DS2 probe with heatshield and mounting
|Operator||NASA / JPL|
|Major contractors||Lockheed Martin Space Systems|
|Mission type||Lander / impactor|
|Launch date||1999-01-03 20:21:10 UTC|
|Launch vehicle||Delta II 7425|
Space Launch Complex 17|
Cape Canaveral Air Force Station
(failure in transit) |
Last contact on day 334
1999-12-03 20:00:00 UTC 
|Landing site||Template:Coord (Projected)|
|Mass||2.4 kg (Template:Convert/round lb) each|
|Power||300mW (Li-SOCl2 batteries)|
Water detection apparatus
Soil conductivity probe
Deep Space 2 was a NASA probe part of the New Millennium Program. It included two highly advanced miniature space probes that were sent to Mars aboard the Mars Polar Lander in January 1999. The probes were named "Scott" and "Amundsen", in honor of Robert Falcon Scott and Roald Amundsen, the first explorers to reach the Earth's South Pole. Intended to be the first spacecraft to penetrate below the surface of another planet, after entering the Mars atmosphere DS2 was to detach from the Mars Polar Lander mother ship and plummet to the surface using only an aeroshell impactor, with no parachute. The mission was declared a failure on March 13, 2000, after all attempts to reestablish communications following the descent went unanswered.
Background[edit | edit source]
Each probe weighed 2.4 kg (Template:Convert/round lb) and was encased in a protective aeroshell. They rode to Mars aboard another spacecraft, the Mars Polar Lander. Upon arrival near the south polar region of Mars on December 3, 1999, the basketball-sized shells were released from the main spacecraft, plummeting through the atmosphere and hitting the planet's surface at over 179 m/s (Template:Convert/round ft/s). On impact, each shell was designed to shatter, and its grapefruit-sized probe was to punch through the soil and separate into two parts. The lower part, called the forebody, was designed to penetrate as far as 0.6 meters (Template:Convert/outAnd) into the soil. The upper part of the probe, or aftbody, was designed to remain on the surface in order to radio data to the Mars Global Surveyor spacecraft in orbit around Mars. The Mars Global Surveyor would act as a relay in order to send the data collected back to Earth. The two sections of the probe were designed to remain connected via a data cable.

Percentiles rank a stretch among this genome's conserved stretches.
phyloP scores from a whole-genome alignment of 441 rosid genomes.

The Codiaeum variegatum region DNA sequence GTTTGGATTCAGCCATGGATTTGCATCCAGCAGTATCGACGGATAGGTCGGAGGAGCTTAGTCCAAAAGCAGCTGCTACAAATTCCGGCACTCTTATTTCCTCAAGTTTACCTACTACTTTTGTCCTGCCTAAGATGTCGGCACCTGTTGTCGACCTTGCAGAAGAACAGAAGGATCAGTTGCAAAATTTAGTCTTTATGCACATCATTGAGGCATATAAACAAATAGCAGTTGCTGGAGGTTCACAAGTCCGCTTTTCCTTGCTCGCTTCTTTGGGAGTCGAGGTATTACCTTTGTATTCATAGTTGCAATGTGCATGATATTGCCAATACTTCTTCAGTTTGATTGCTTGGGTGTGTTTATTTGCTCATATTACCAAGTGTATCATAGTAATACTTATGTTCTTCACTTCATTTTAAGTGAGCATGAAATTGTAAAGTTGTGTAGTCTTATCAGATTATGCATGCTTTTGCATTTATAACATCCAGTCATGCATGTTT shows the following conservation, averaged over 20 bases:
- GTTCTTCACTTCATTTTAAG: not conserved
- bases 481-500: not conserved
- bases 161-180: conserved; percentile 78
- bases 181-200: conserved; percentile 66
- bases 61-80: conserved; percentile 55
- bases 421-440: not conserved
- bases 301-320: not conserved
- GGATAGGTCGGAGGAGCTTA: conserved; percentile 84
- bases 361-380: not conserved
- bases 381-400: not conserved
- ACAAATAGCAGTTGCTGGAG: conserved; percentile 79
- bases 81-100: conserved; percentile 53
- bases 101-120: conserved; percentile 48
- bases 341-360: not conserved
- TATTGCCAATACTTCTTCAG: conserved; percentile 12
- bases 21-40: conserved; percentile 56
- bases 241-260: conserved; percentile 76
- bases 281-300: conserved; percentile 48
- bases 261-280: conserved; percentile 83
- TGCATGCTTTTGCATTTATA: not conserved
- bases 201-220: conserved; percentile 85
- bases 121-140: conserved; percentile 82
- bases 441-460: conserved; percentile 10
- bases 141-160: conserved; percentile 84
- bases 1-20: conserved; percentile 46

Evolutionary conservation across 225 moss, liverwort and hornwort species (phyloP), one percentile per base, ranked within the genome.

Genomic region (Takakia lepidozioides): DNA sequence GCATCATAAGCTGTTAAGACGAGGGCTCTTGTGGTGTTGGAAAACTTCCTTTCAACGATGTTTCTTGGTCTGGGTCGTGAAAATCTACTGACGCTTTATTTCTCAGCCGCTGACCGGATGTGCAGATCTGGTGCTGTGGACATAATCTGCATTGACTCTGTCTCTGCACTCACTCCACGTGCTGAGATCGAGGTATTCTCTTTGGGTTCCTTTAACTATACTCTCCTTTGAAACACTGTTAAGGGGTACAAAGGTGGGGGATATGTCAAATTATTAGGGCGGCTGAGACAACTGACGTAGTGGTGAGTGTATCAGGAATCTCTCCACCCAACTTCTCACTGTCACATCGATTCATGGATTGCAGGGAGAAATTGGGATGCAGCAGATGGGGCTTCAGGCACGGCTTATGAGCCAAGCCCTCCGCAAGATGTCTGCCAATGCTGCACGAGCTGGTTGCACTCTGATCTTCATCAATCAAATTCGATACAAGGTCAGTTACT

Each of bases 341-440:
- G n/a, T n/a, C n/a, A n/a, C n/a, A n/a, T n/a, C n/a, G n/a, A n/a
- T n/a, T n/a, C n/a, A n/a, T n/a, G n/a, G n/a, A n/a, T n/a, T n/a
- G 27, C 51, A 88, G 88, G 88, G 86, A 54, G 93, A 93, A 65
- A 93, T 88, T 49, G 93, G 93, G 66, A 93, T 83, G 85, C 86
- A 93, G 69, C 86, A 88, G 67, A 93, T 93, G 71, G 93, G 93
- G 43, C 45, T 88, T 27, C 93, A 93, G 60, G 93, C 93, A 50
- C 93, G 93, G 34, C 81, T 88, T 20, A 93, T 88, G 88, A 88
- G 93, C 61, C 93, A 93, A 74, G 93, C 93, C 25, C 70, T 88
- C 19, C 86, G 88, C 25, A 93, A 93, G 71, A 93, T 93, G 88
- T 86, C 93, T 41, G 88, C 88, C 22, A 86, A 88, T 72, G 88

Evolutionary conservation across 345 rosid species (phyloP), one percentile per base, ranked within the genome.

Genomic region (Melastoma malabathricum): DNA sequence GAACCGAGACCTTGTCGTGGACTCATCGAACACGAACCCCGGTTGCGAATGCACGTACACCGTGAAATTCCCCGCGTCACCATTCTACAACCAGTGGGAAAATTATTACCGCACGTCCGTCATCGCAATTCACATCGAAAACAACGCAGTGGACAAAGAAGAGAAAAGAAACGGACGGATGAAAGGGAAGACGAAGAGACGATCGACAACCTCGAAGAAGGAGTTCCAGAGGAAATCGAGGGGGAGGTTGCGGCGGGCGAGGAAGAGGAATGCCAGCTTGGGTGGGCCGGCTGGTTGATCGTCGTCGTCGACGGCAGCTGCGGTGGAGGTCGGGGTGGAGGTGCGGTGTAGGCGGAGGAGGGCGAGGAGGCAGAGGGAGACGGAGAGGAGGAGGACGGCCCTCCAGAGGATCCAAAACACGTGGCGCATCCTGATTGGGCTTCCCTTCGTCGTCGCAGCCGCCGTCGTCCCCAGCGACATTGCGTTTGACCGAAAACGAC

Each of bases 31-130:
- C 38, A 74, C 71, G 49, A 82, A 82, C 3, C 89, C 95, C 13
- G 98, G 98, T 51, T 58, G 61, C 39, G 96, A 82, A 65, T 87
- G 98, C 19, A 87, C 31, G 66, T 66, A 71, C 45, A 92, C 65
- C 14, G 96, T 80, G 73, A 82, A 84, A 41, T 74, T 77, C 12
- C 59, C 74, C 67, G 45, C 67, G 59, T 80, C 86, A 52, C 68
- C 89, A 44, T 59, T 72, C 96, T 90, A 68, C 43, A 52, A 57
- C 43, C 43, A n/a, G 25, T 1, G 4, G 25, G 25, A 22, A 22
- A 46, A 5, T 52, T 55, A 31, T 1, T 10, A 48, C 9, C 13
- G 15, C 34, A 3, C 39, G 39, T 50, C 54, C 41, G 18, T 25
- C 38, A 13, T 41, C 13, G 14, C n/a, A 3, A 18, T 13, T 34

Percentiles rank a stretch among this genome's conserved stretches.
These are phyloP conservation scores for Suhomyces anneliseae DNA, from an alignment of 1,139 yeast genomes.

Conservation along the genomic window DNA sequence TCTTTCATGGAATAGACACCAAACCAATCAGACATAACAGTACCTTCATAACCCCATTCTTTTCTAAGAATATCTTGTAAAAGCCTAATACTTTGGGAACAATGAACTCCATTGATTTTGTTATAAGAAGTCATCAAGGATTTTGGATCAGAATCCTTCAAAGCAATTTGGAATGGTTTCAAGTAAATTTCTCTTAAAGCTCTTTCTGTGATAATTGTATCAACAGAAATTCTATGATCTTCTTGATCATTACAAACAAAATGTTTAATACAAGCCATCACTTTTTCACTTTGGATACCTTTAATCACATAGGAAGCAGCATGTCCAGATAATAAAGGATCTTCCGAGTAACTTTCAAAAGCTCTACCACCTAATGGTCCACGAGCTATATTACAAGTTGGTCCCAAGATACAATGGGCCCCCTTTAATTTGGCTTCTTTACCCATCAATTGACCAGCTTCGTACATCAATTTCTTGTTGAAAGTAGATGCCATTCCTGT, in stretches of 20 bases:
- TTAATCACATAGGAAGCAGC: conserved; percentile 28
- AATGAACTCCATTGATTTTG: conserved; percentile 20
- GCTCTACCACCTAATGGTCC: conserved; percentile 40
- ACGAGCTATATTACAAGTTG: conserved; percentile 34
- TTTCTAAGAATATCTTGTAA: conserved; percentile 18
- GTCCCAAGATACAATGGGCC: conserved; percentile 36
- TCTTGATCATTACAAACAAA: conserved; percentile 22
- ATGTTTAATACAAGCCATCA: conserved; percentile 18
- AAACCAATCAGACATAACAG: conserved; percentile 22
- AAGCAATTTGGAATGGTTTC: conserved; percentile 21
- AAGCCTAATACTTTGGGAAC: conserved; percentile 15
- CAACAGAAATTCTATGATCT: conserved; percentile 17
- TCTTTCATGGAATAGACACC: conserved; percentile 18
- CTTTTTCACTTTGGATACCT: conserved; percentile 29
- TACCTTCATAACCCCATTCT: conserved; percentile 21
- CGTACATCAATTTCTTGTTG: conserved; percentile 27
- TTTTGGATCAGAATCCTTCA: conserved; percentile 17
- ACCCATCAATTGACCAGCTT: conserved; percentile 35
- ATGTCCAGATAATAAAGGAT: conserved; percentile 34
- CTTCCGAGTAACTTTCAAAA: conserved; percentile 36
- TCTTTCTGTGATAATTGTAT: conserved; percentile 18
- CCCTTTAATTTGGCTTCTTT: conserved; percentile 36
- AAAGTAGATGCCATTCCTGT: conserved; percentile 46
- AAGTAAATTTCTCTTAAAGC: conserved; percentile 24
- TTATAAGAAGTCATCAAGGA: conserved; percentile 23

Mission failure[edit | edit source]
The probes reached Mars apparently without incident, but communication was never established after landing. It is not known what the cause of failure was. The crash review board suggests several possible causes for failure:
- the probe radio equipment had a low chance of surviving the impact.
- the probes may simply have hit ground that was too rocky for survival.
- The batteries on the probes, which had been charged prior to launch almost a year earlier, might not have retained sufficient power.
See also[edit | edit source]
References[edit | edit source]
- Phil Davis; Kirk Munsell (23 January 2009). "Missions to Mars: Mars Polar Lander - Key Dates". Solar System Exploration. NASA. http://solarsystem.nasa.gov/missions/profile.cfm?MCode=MPL. Retrieved 2009-04-22.
- Davis, Phil; Munsell, Kirk (January 23, 2009). "Missions to Mars: Deep Space 2 - Key Dates". Solar System Exploration. NASA. http://solarsystem.nasa.gov/missions/profile.cfm?Sort=Target&Target=Mars&MCode=DS2. Retrieved July 8, 2009.
- "Deep Space 2 (DEEPSP2)". NSSDC Master Catalog. NASA - National Space Science Data Center. 2000. http://nssdc.gsfc.nasa.gov/nmc/masterCatalog.do?sc=DEEPSP2. Retrieved July 8, 2009.
- "Report on the Loss of the Mars Polar Lander and Deep Space 2 Missions". Jet Propulsion Laboratory. 22 March 2000. ftp://ftp.hq.nasa.gov/pub/pao/reports/2000/2000_mpl_report_1.pdf.
- Template:Cite journal
Bibliography[edit | edit source]
[edit | edit source]
|40x40px||Wikimedia Commons has media related to Category:Deep Space 2.|
- Deep Space 2 website at JPL
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